State Rep. Daisy Baez delivered a nasty trick to Florida Democrats this Halloween, as her legal woes will now result in Republicans gaining a supermajority in the Florida House.

Baez was facing perjury charges related to a complaint that she did not live in her Coral Gables district, District 114. A Miami Herald story back in May sparked the first questions about Baez’s residency, noting that she appeared to still be living in a home a half a mile over the district border in District 112.

Florida law requires legislators to live in their district by Election Day, which would have been November 8, 2016. Baez claimed to have rented an apartment in District 114 that was owned by some of her supporters, and listed that as her address less than a week before the election. A citizen of District 112 filed a complaint against Baez in June and a House investigation was launched.

The House Committee had found probable cause to pursue an investigation and had issued subpoenas. It was discovered that Baez kept the District 112 house on her driver’s license and that she had not leased the District 114 apartment until after the original Herald story was published. The details of the story kept getting more complicated, as it was revealed that the supporters who owned the apartment had claimed the full homestead exemption on their property taxes. Florida law does not allow a full homestead exemption when any part of the property is rented out, and additional questions were raised about whether the supporters had violated the gift ban regarding what rent they were or were not collecting from Baez.

Still, Baez’s residency woes alone would have been unlikely to result in her losing her seat. While the House is under Republican control, past state representatives who have been caught violating the residency requirements have received relatively minor fines, or sometimes no penalty at all. For example, in 2011, former Rep. Reggie Fullwood, a Democrat representing a Jacksonville district, was fined $1,220.40, representing the amount he earned at the $81.36/day salary for legislators during the 15 days it took him to establish the proper residency.

Republicans would have undoubtedly faced severe political backlash if they had attempted to kick Baez out of her seat. Especially with House Speaker Richard Corcoran widely assumed to be considering running for Governor in 2018, removal from office was not a path Republicans would reasonably pursue.

Instead, Baez dug her own hole. Failing to live in her district was a violation of state law and House rules, but carried no criminal penalty. Lying under oath earlier this month when she was questioned by the Miami-Dade State Attorney’s office, however, was a different matter. With perjury charges pending, Baez took a plea deal that will have political repercussions for months to come.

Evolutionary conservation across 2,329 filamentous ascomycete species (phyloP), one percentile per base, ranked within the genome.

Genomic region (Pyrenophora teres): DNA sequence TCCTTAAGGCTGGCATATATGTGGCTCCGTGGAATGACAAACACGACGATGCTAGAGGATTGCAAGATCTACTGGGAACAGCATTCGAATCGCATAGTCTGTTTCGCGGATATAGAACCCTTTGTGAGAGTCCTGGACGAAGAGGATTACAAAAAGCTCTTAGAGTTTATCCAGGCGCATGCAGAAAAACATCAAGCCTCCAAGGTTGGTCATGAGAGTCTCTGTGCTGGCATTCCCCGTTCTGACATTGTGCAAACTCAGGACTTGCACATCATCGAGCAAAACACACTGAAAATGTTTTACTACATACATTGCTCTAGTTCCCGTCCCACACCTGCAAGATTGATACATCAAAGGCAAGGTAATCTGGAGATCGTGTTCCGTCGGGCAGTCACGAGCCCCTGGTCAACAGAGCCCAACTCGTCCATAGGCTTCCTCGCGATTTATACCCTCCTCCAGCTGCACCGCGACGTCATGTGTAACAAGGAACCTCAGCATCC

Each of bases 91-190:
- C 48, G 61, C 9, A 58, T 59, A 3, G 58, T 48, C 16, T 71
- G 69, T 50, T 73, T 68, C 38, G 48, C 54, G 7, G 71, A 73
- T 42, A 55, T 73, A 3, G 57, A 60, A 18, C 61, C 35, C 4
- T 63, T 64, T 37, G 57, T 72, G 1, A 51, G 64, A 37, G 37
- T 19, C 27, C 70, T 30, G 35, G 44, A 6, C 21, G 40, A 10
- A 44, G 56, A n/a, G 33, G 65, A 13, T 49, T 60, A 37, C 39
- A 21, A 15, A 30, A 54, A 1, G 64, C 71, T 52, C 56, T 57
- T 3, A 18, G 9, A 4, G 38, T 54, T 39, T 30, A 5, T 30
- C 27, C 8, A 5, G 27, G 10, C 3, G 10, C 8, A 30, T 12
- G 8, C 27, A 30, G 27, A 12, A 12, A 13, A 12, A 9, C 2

POLITICO Florida broke the news late Tuesday that Baez had reportedly agreed to plead guilty to one count of perjury when not in an official proceeding, a first degree misdemeanor. The terms of the plea agreement require Baez to serve a year of probation, pay a $1,000 dollar fine, take an ethics class, and that she resign from the Florida House on November 1 and agree not to run for public office for one year.

Baez was on a flight returning to Miami from a visit to the Dominican Republic for her mother’s funeral, and was not originally available for comment, but later Tuesday evening she spoke to the Herald and confirmed that she had accepted the plea deal and agreed to resign.

“On November 1, I will tender my resignation as a member of the Florida House of Representatives,” Baez told the Herald in a statement. “I want to thank the residents of Florida, Miami-Dade County and District 114 for giving me the opportunity to serve, it’s been a great honor.”

A special election will be held to replace Baez, but that will be several months down the road, and her seat will remain vacant as the 2018 legislative session begins.

That means that after Baez officially resigns, the Florida House will have only 40 Democrat members in the 120-member chamber. This grants the Republicans a supermajority, and leaves Democrats virtually powerless in the chamber unless they can convince a Republican to break ranks and support them.

The Democrats in the Florida Senate have had their own October horrors: incoming Senate Minority Leader Jeff Clemens resigned suddenly Friday after news broke about his affair with a lobbyist.

Photo via Daisy Baez Facebook Page

Follow Sarah Rumpf on Twitter: @rumpfshaker